I’m sharing this photo of my little boy so YOU don’t make deadly car seat mistake – the way I strapped him in saved him

A MUM has issued an urgent car seat warning after her infant son was left fighting for his life after sustaining a fractured skull in a horrific car crash.

Zoe ten Broek and her 10-month-old boy Jaxon were involved in a horror car accident that left him with a fractured skill, a bleed on his brain and torn neck ligaments.

Despite his injuries, Zoe said the youngster wouldn't have survived had he not been strapped into the car facing the rear of the vehicle.

Zoe, from Melbourne, Australia, said she's been placing baby Jax in backwards ever since he was born and shared her safety advice with The Sun Online.

Recounting what happened on that fateful day two years ago, the mum-of-one said: "I put Jax in his seat, did a pinch test on his straps, and then started to make my way to my parent's house just like I have done so many times in the past. Though this time we never made it there.

"Instead, the next thing I remember was men putting me in an ambulance and telling me that I had been in an accident.


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Zoe was rushed to a hospital with a broken collar bone and minor concussion while her months-old son was airlifted an hour away to the Royal Children's Hospital.

The next 24 hours while Zoe was receiving treatment were an agonising blur.

"I was very sad I wasn’t going to be with Jax and that he was going to be alone," she told us.

"My parents went with him but I couldn't. I was wondering what kind of a state he was in because emergency crews weren’t telling me anything. It was that bad. 

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"I had thoughts running through my head like how bad is it? Am I going to lose him?"

Zoe was eventually discharged and rushed to her son's hospital bedside where the sight of him hooked up to life support left her "terrified".

"Nothing could have prepared me for seeing my little man in that massive bed with so many tubes and wires everywhere," she said.

"He had a swollen head and eyes and was all bandaged up.

"There was even a big sticker that said he had a piece of bone in his head removed. It was terrifying. It was really terrifying," she said.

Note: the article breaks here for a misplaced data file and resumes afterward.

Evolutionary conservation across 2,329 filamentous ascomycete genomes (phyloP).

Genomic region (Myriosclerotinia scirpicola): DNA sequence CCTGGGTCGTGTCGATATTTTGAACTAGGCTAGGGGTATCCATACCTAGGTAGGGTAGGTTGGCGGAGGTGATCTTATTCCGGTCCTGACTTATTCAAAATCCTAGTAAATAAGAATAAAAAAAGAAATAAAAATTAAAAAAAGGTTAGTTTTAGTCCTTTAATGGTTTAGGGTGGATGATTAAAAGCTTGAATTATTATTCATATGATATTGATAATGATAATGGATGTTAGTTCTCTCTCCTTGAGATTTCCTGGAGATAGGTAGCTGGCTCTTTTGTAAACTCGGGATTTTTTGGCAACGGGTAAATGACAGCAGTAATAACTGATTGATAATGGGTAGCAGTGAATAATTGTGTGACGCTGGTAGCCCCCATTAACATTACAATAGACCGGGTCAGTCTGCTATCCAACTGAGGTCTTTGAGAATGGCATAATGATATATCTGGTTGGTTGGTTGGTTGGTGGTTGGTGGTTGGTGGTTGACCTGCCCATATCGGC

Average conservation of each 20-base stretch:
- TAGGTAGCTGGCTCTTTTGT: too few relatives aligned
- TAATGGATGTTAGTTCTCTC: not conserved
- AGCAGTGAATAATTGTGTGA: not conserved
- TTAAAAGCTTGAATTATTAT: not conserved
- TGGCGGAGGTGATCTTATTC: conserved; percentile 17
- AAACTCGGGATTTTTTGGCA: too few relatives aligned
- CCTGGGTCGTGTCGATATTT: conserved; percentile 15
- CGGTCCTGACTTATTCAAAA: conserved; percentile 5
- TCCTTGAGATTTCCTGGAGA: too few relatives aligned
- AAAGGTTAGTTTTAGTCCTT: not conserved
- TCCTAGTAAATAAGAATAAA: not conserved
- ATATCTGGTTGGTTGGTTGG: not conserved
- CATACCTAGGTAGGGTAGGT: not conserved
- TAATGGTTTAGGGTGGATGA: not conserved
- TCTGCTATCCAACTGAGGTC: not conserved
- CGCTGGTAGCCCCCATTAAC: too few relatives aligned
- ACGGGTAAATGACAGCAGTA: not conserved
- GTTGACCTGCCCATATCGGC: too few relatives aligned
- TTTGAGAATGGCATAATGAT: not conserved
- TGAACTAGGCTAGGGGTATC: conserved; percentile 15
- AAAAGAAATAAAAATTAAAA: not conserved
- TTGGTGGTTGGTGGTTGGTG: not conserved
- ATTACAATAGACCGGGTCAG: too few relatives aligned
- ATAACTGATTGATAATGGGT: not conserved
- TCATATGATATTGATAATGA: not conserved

Doctors said Jax had sustained severe brain trauma and had fractured his skull which resulted in a bleed and a torn ligament in his neck.

"It was touch and go for a while, but four surgeries, four weeks in hospital, and many tears later I was thankfully lucky enough to be able to take my boy home without any permanent issues," she said.

The 23-year-old was later told an oncoming car clipped the tyres of her Volkswagen Golf, spinning it out of control and into the direct path of a third vehicle that T-boned her at 100km/h (60mph) "exactly where Jax was sitting".

It took the tot four months to recover in hospital and many more after returning home.

Zoe says that "not a day goes by" when she doesn't think about how things might have turned out had she not strapped him in rearward facing.

Doctors told her after the crash that young Jax wouldn't have survived had he been facing the front of the vehicle.

She warned: "If you have already started forward facing your young child please reconsider.

"It is safest to keep your child rearward facing until they reach the forward-facing markers on your car seat."

She added: "The research has shown time and time again that young children are very top-heavy and if they’re forward-facing, their head will smack forward and literally break their neck so they will be instantly dead. 

I had thoughts running through my head like how bad is it? Am I going to lose him?

"When they’re rear-facing, that doesn’t happen.

"It doesn’t bend forward and the car seat absorbs all of that impact.

"So, if young children get into severe accidents like this, they could actually survive it."

According to Zoe, Jax recently got an MRI done and was given the all-clear by neurosurgeons.

"Jax is really just your average toddler now. He is developmentally behind in talking (non verbal atm) and was very delayed in walking.

"Was it because of the head trauma? We’ll never know. But he’s thriving in all other areas!" she said.

"I’m very grateful I still have him in my life and I can still hear him laugh and watch him grow."

Despite it all, Jax is now a happy young tot about to turn three-years-old in August.

"He’s amazing. He’s a little social butterfly, super affectionate and super happy. He’s my little lover-boy," Zoe said.

But there are still moments when memories of the crash come flooding in, especially when the two are on the road together.

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"That morning of the crash, it was a little bit rainy so when it does rain, and we’re going on a road that is 100km/h, I can be a little bit triggered by it. I think ‘ok, this takes me back to being at the accident.' 

"But, we’re fine and Jax is fine in the car. He loves going for rides. No problems."

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